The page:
Boehner: Resignation of NY Rep. Grimm 'honorable'

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Rep. Michael Grimm to Resign from Congress

WASHINGTON (AP) - House Speaker John Boehner said Tuesday that N.Y. Rep. Michael Grimm made the right decision by resigning from Congress after pleading guilty to tax evasion charges.

Boehner, R-Ohio, said that Grimm's decision was "honorable," adding that he knows Grimm made his decision "with the best interests of his constituents and the institution (of the House) in mind." Boehner said he appreciated Grimm's service to the House.

Grimm, a New York Republican, had vowed to stay in Congress as long as he could, even after his guilty plea last week. But he said Monday night that he plans to resign effective Jan. 5.

Grimm also said he did not believe he could be fully effective in the new Congress and needed to start the next chapter of his life.

"The events which led to this day did not break my spirit, nor the will of the voters," Grimm said. "However, I do not believe that I can continue to be 100 percent effective in the next Congress."

Grimm, 44, of Staten Island, pleaded guilty last week to aiding in the filing of a false tax return related to a Manhattan restaurant he ran before being elected to Congress.

Michael Grimm to resign
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Boehner: Resignation of NY Rep. Grimm 'honorable'
NEW YORK, NY - DECEMBER 23: U.S. Rep. Michael Grimm (R-NY) leaves US District Court on December 23, 2014 in the Brooklyn borough of New York City. Grimm pleaded guilty to one count of felony tax fraud. (Michael Graae/Getty Images)
NEW YORK, NY - NOVEMBER 04: U.S. Rep. Michael Grimm (R-NY) speaks to the media after voting on November 4, 2014 in the Staten Island borough of New York City. Grimm is facing a 20-count federal indictment relating to alleged illegal fundraising. Voters across the nation are going to the polls today to vote in various political races at the local, state and national level. (Photo by Andrew Burton/Getty Images)
NEW YORK, NY - OCTOBER 17: Republican Rep. Michael Grimm speaks to members of the media following a recorded debate with his Democratic opponent Domenic M. Recchia Jr. in the Manhattan studios of WABC-TV on October 17, 2014 in New York City. The 30 minute debate, which will be shown on Channel 7 at 11 a.m. this Sunday, saw Grimm and his opponent in a tense debate trade accusations of incompetence. Grimm (R-Staten Island/Brooklyn) is running for his third term against Recchia, who is a former city councilman from Brooklyn. There is currently a 20-count federal indictment against congressman Grimm which accuses him of not reporting income from his former Manhattan business, hiring undocumented employees, perjury and more. (Photo by Spencer Platt/Getty Images)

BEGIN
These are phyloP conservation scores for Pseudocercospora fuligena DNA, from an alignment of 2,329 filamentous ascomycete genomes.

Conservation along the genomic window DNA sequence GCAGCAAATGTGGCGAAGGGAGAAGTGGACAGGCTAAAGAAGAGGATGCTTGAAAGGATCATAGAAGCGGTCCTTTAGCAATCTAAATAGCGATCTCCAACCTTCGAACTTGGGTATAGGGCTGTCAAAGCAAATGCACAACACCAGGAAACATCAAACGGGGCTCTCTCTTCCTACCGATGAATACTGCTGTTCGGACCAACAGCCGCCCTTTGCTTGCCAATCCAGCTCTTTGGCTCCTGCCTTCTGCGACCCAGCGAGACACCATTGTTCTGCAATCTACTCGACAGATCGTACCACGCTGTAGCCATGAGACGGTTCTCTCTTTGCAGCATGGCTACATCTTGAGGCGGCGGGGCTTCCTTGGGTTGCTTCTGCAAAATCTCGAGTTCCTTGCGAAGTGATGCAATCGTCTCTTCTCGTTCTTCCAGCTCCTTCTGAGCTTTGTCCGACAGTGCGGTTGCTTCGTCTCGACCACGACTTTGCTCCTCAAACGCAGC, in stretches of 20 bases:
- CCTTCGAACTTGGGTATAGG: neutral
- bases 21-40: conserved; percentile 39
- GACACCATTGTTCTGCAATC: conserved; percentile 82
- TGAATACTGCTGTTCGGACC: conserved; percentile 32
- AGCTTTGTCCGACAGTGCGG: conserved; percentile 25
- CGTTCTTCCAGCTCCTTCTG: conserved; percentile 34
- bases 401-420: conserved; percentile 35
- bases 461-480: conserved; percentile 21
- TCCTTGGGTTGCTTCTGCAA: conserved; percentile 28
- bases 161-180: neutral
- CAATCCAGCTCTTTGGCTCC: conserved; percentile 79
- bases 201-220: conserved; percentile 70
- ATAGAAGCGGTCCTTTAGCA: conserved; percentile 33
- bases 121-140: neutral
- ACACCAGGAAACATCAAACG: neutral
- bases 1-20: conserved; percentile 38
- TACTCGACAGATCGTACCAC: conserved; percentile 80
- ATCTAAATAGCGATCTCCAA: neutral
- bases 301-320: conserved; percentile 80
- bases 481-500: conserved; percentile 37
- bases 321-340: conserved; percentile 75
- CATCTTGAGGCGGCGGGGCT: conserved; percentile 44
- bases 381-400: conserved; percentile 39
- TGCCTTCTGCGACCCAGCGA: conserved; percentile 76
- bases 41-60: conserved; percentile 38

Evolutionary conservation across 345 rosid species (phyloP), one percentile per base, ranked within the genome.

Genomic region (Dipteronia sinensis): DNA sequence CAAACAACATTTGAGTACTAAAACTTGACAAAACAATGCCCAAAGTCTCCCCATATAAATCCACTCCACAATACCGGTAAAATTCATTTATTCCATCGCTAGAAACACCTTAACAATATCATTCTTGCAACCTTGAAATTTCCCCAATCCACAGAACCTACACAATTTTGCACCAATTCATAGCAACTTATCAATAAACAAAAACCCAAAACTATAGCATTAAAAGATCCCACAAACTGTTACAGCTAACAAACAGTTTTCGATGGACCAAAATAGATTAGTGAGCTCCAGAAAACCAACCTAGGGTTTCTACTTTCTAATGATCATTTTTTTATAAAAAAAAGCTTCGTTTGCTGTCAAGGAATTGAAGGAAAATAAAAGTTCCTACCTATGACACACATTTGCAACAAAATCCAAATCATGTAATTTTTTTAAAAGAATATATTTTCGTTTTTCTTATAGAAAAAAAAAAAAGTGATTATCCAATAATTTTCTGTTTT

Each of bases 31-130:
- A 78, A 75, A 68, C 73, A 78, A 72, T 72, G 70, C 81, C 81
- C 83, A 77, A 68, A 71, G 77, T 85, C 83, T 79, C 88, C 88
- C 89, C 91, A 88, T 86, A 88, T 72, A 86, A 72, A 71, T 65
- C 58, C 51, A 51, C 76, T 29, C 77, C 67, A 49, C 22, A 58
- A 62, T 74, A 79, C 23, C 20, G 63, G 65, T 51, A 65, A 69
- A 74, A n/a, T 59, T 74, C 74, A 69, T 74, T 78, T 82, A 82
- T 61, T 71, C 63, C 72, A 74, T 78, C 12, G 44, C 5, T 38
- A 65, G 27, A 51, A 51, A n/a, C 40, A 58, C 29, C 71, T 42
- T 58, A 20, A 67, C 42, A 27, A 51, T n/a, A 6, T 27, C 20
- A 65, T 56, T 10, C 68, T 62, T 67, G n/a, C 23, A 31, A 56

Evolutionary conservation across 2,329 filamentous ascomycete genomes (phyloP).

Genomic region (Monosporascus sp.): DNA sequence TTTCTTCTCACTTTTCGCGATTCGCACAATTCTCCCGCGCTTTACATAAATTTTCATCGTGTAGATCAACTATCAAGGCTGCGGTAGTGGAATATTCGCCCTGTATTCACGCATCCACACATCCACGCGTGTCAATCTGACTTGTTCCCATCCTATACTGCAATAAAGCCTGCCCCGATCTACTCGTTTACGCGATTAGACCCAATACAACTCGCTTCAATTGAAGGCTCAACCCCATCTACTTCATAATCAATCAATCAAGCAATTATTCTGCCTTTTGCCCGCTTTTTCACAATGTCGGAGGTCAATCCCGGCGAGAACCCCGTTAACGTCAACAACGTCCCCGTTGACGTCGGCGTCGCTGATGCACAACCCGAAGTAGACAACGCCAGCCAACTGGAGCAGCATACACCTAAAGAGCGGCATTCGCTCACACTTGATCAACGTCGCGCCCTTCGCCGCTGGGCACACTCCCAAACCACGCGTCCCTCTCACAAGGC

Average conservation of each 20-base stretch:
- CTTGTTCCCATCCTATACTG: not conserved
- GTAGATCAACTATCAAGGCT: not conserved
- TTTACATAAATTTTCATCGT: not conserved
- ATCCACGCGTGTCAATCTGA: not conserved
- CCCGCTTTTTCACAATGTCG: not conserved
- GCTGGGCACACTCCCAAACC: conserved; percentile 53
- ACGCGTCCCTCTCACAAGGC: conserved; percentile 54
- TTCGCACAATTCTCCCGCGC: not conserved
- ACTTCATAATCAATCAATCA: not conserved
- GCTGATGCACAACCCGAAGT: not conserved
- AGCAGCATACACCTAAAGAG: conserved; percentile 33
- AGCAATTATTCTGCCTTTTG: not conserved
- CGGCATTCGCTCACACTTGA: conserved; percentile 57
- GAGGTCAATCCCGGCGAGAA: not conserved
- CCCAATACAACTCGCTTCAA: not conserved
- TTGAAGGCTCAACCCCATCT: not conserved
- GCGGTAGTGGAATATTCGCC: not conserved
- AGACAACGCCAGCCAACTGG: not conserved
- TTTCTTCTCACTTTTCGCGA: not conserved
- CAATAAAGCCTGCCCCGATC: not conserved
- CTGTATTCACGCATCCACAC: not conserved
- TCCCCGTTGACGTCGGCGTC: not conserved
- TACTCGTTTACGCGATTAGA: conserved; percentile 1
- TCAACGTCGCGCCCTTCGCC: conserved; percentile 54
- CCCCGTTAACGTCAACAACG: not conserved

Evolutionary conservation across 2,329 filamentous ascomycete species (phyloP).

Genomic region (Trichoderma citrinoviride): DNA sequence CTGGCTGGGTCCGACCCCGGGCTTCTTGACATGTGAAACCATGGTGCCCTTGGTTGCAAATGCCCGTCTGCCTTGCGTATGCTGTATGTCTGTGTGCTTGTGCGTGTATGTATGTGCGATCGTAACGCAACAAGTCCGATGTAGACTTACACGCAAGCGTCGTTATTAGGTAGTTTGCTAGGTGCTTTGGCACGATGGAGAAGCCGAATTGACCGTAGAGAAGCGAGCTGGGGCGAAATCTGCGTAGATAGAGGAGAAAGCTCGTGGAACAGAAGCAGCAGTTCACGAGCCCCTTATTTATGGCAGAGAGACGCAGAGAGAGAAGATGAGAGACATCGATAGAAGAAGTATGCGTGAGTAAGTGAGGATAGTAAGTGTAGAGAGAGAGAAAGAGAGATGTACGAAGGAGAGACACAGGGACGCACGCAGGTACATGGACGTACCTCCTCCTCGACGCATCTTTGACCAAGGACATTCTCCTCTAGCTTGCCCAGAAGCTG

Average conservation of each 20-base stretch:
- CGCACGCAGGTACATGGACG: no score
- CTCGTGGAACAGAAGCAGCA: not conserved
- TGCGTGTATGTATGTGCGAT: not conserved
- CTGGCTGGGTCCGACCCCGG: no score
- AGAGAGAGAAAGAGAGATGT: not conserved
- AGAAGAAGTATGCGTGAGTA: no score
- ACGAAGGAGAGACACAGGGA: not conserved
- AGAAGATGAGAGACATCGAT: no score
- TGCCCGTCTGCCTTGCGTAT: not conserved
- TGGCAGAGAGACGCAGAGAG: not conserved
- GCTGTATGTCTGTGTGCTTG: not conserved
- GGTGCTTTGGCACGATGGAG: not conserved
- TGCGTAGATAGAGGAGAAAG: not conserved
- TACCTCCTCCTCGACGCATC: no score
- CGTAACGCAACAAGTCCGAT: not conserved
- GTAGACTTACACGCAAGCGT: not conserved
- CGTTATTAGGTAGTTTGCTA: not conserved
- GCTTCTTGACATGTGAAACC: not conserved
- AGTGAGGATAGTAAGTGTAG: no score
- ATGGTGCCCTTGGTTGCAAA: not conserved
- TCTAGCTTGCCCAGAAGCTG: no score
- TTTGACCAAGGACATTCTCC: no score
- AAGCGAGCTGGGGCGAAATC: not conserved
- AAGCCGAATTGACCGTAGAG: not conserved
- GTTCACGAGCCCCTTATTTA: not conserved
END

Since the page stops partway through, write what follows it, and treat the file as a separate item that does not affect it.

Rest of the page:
UNITED STATES - JULY 11: Rep. Michael Grimm, R-N.Y., walks to the Capitol for a vote on Friday, July 11, 2014. (Photo By Bill Clark/CQ Roll Call)
NEW YORK, NY - MAY 19: U.S. Representative Michael Grimm (R-NY, 11th District) walks into a Brooklyn Federal Court hearing after recently being indicted on 20 counts on May 19, 2014 in New York City. Grimm's indictments include wire fraud, mail fraud, conspiring to defraud the United States, impeding the Internal Revenue Service, hiring and employing unauthorized aliens, and health care fraud. (Photo by Spencer Platt/Getty Images)
Incumbent Republican Rep. Michael Grimm appears on set before a recorded, televised debate for the 11th Congressional District race with his Democratic challenger Domenic Recchia, Friday, Oct. 17, 2014, at WABC-TV in New York. (AP Photo/Richard Drew)
Rep. Michael Grimm leaves Federal court in Brooklyn after pleading guilty to a federal tax evasion charge rather than go to trial next month, Tuesday, Dec. 23, 2014, in New York. Grimm had been set to go to trial in February on charges of evading taxes by hiding more than $1 million in sales and wages while running a Manhattan health-food restaurant. (AP Photo/John Minchillo)